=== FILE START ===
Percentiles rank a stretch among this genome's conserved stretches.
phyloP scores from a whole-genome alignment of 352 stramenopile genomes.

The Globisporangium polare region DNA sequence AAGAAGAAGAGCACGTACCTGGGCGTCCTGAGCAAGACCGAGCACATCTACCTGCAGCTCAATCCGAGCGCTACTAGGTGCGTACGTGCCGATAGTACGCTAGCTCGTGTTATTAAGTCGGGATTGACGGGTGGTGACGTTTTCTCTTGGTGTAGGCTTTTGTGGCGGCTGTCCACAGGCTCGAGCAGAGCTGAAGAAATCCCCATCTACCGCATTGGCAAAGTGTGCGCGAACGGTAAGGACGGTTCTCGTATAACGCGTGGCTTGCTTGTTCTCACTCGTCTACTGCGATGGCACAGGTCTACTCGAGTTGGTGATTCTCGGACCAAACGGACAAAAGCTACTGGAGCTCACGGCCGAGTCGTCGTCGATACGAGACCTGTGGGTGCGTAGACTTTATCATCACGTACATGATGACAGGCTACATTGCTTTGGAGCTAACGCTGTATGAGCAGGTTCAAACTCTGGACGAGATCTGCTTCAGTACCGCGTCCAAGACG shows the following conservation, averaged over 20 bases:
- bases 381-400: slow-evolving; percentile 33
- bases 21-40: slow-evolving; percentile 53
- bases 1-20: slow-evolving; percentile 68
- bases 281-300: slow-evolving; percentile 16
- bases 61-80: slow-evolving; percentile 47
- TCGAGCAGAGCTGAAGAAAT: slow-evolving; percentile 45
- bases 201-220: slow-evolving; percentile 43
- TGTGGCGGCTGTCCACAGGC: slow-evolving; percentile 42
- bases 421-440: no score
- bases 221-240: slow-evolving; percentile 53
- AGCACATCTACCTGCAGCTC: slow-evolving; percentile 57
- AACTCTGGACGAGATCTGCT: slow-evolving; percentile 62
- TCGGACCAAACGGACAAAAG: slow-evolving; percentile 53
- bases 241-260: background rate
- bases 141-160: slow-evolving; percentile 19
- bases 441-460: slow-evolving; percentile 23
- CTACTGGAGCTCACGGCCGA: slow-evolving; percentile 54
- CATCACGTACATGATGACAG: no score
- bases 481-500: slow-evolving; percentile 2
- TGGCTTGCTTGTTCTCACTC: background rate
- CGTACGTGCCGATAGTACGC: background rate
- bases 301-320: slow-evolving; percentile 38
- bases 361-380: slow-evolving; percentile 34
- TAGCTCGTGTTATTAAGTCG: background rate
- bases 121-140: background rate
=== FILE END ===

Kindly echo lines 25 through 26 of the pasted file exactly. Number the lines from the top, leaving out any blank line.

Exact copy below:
- bases 301-320: slow-evolving; percentile 38
- bases 361-380: slow-evolving; percentile 34